Hawaii’s Freemason Kings


Hawaii’s Freemason Kings

(by Livia Gershon, JStor Daily, September 21, 2018)

 
In the mid-nineteenth century, European imperial powers were all over the Pacific, and Hawaii’s leaders knew they were under threat. Historian Frank J. Karpiel, Jr. writes that one source of strength for the nation’s monarchs came from a distinctly Western source: Freemasonry.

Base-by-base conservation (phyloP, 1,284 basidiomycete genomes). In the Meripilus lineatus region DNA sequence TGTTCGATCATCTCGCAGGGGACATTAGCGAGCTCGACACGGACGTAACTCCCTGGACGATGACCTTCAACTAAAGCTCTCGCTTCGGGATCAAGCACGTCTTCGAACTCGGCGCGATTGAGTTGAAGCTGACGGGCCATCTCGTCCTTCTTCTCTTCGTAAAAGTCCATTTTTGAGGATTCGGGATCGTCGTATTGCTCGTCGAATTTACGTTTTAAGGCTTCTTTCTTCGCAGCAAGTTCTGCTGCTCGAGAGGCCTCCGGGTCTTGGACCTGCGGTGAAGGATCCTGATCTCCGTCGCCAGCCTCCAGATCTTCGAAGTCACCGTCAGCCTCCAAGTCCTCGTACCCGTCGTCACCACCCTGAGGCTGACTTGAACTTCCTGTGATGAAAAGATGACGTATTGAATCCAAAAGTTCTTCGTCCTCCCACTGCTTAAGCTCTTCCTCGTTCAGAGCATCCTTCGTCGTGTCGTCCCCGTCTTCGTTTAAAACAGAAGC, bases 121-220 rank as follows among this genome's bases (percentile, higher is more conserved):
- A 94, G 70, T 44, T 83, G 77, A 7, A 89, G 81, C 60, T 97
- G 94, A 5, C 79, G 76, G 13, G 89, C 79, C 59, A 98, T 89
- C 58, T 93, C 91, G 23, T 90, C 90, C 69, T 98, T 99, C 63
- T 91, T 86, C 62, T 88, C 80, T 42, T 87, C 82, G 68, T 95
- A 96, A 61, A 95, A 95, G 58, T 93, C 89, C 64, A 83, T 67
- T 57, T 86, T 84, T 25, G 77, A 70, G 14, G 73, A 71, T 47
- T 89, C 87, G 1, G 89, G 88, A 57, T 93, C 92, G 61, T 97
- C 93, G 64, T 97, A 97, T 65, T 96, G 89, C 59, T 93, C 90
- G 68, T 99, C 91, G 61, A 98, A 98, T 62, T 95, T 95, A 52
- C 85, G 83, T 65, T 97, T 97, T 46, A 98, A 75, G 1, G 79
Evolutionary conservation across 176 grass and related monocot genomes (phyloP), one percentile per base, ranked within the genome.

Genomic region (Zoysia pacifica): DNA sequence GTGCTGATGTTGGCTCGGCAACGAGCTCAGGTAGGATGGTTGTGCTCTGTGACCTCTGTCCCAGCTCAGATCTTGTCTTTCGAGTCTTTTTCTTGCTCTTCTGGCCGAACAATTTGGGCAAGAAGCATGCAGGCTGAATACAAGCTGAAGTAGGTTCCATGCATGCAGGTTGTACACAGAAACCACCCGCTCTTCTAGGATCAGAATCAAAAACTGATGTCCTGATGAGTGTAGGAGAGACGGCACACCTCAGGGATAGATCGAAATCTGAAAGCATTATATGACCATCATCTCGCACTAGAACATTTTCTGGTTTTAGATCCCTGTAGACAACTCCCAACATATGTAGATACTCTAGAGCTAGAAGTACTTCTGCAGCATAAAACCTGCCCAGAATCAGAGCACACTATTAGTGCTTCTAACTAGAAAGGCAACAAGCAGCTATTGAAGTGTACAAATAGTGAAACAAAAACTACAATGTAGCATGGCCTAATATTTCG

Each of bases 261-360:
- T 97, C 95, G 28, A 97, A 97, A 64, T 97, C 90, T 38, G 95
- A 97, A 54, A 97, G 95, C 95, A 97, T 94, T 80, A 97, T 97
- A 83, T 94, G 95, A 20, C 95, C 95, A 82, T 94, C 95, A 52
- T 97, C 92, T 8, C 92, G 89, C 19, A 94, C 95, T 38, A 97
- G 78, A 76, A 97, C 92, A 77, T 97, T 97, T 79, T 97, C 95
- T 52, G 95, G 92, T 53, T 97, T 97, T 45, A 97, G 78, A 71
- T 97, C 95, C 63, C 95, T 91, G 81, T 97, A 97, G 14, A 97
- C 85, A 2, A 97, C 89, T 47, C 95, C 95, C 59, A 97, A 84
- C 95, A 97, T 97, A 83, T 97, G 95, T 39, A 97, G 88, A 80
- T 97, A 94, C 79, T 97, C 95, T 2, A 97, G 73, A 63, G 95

In 1857, Kamehameha IV became the first reigning Hawaiian monarch to join the Masons. His brother, Prince Lot Kamehameha, who would later become Kamehameha V, had joined four years earlier. Both men had received their educations at schools run by Calvinist missionaries and had traveled through Europe and America with Gerrit Judd, a missionary doctor from New England who served in the cabinet of their uncle, Kamehameha III. As young men, both rejected Judd’s puritanical rules. They hosted luaus, sponsored hula demonstrations, and embraced Western pastimes like card games and billiards. Judd later said…

 

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